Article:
Eckersley, 30, whose actual role was as the station’s chief development officer, only became Britain’s first radio star by accident. One Tuesday, the pre-broadcast planning went on rather longer than usual at the Cock and Bell.
Eckersley rushed back to warm up the transmitter and, in the words of Wander, “feeling at peace with the world” after the convivial pub session, “immediately adopted a less formal attitude toward the microphone than normal”.
He “simply came alive in front of the microphone, conducting the whole show more or less single-handed and telling the silliest stories that he seemed to grasp out of thin air, as the moment demanded”.
2MT Writtle was supposed to go off air at 8.30pm, but Eckersley kept on going. After 9pm he started singing. The next morning the Writtle team feared the worst. They awaited news that they would be shut down for insubordination. Instead, they received a large bag of mail from listeners saying how much they had loved Eckersley’s broadcast.
“PPE” has since been described by historian Alan Stafford as “the first radio comedian”. He kept his audience entertained by his impressions, and humorous introductions. He even sang arias.
Buoyed with enthusiasm as the fanmail poured in, the Writtle team even produced their own home-made drama, which was not so much “kitchen sink”, but kitchen table. Literally. Sitting around a kitchen table in the hut, assisted by actress Agnes Travers and her brother Ben, they performed the balcony scene from Cyrano de Bergerac.
It was Britain’s first radio play.
“Whatever the plan, the emphasis was always on amusing the listeners,” wrote Wander in 1987. “To this day people can still remember a night of grand opera from the small Essex village when the whole company of singers, instrumentalists, special effects, scene shifters and property men consisted of just three people.”
There were occasional guest stars from London – paid a £1 fee, which also covered their travelling expenses. They were met at Chelmsford Station by Eckersley who wore a carnation and velour hat so they could identify him.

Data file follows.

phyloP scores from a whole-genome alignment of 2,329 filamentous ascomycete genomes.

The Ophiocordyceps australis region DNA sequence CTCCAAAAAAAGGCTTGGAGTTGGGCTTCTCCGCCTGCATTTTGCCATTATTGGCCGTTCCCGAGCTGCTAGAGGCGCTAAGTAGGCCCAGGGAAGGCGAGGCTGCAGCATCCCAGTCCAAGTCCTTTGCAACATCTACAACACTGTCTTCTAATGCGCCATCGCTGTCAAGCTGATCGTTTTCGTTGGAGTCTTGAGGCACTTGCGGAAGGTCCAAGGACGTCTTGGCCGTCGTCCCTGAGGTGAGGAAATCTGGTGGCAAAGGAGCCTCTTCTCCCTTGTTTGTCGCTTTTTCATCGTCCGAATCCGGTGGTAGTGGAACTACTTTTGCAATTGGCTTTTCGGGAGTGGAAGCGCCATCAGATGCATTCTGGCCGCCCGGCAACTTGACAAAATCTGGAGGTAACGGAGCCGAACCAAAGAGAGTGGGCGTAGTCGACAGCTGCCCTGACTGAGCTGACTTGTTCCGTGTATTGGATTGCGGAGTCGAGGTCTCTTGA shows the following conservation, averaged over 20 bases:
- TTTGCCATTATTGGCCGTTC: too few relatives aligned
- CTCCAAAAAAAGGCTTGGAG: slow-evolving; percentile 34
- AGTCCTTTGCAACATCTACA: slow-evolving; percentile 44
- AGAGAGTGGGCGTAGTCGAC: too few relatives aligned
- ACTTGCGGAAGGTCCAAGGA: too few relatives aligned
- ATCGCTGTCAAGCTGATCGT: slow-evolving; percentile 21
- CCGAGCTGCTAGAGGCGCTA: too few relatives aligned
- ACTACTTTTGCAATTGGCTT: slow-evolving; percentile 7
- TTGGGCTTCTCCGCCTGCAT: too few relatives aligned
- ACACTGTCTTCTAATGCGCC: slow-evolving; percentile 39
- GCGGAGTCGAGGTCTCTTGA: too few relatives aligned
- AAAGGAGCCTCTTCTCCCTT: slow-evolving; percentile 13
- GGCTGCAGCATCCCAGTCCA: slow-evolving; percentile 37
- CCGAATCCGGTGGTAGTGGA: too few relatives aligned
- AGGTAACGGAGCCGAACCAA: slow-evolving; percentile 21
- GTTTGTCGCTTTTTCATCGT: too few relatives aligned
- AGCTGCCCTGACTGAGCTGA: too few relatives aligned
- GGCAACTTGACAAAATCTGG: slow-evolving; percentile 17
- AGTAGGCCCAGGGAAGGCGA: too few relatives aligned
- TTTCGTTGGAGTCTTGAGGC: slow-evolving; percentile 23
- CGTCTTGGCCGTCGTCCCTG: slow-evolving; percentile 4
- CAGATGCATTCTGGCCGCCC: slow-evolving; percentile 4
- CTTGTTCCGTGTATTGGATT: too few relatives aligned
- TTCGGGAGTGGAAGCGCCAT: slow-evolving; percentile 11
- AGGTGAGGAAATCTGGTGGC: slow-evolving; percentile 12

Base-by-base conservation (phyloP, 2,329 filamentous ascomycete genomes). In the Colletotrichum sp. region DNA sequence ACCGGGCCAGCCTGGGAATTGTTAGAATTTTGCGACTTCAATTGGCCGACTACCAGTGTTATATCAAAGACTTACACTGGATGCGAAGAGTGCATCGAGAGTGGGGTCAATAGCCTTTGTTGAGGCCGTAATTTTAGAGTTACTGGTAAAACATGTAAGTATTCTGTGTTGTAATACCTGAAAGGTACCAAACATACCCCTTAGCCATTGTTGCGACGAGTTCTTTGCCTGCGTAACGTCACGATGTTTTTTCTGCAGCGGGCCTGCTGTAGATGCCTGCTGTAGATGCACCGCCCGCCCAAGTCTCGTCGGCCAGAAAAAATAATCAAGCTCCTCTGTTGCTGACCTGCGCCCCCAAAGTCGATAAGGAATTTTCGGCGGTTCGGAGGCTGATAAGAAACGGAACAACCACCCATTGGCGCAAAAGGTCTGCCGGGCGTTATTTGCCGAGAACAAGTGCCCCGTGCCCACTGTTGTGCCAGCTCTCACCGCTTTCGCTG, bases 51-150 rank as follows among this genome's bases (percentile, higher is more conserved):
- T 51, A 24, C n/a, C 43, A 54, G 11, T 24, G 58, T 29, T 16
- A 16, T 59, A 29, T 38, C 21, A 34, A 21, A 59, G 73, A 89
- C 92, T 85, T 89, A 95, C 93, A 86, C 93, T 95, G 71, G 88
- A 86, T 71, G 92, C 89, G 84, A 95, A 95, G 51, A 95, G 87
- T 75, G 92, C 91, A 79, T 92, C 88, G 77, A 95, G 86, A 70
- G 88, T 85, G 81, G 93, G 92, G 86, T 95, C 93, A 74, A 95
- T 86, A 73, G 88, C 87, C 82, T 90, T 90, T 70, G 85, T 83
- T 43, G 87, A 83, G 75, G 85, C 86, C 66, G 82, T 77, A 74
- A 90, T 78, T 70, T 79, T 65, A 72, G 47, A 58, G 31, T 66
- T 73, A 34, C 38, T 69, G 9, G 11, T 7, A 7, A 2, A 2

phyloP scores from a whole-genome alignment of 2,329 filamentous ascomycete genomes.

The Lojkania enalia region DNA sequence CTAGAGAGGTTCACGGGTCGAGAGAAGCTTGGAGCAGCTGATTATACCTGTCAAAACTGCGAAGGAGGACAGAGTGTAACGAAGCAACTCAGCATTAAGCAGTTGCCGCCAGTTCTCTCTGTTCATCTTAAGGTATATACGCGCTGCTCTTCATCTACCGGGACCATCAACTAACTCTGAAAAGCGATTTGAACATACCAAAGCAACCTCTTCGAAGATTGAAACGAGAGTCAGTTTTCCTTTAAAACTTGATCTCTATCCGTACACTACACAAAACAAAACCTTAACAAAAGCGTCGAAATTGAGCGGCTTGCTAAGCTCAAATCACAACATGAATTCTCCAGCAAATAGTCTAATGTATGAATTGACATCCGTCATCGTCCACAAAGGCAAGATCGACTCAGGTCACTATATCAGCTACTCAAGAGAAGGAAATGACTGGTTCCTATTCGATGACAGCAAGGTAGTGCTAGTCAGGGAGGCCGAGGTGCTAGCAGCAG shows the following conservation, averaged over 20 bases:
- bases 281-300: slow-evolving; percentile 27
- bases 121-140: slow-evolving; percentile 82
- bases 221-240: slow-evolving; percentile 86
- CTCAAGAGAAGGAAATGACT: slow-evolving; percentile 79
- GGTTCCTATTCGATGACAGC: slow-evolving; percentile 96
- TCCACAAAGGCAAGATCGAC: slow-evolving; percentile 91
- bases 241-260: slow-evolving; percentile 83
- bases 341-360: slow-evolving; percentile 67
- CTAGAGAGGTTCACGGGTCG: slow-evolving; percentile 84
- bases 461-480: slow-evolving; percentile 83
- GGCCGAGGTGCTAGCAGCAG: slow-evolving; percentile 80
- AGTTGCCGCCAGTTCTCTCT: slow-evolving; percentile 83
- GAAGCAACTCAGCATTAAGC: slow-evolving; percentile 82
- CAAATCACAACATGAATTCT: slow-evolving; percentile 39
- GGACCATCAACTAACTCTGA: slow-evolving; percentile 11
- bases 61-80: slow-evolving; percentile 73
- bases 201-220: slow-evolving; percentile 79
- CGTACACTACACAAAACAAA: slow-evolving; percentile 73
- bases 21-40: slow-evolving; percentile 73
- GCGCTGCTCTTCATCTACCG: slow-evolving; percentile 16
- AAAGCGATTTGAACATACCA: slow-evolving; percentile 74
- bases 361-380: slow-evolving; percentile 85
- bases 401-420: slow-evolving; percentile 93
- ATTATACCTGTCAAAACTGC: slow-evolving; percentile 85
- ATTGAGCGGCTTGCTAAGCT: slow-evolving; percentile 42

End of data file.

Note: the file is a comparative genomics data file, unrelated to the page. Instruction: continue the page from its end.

He whizzed guests off in his motorcycle sidecar to Writtle and offered them fish and chips in the pub before their appearance.
But it didn’t always go to plan, as Eckersley later recalled. “A rather earnest artist came and sang very seriously. This performance produced my largest fan mail, saying it was the best impersonation I had ever done!”
And the world-famous Danish tenor Lauritz Melchior caused a technical hitch, believing the louder he sang the further his voice would be carried.
“He particularly wanted to be heard in Denmark. In consequence his opening note shattered the microphone, pulled out the breakers, and shut down the generator.”
Every demographic was catered for by 2MT Writtle including children.
A five-minute children’s spot was introduced, for which Eckersley made up verses.
On February 28, 1922, there was an important Royal occasion when the station played a recording of the wedding of Princess Mary, the only daughter of King George V, to the Earl of Harewood.
In August there was another first as the station broadcast Britain’s first ever radio quiz night. 2MT was the acorn from which the giant oak of 20th century radio grew.
In May, another station, 2LO, began experimental broadcasting from Marconi House in the Strand. Six months later, in November 1922, 2LO was incorporated into the newly formed British Broadcasting Company.
A Broadcasting licence, the forerunner of today’s TV licence, was introduced at 10 shillings a year, to help pay for the service, which at first could only be heard in London.
The BBC became the world’s most famous broadcasting company but we must not forget the role 2MT Writtle played in the history of radio.
In January, 1923 it closed down, but a century on, its influence endures.
“It created an enthusiasm for broadcasting that was destined to make radio into the greatest mass medium for communication and entertainment the world had ever seen,” says Wander.
“As Writtle returned to normality, most of the staff that had given its small claim to fame soon left, bitten by the broadcasting bug, becoming the nucleus of the new BBC.”
One of those was Eckersley who was appointed chief engineer by Lord Reith, the BBC’s first general manager.
2MT Writtle was the little radio station, which from the most unpromising of beginnings in a soggy field, paved the way for other, much larger broadcasters to follow. As Edward Trump later reminisced: “There was a thrill about those pioneering days of experiment and achievement which those who knew it will never forget.”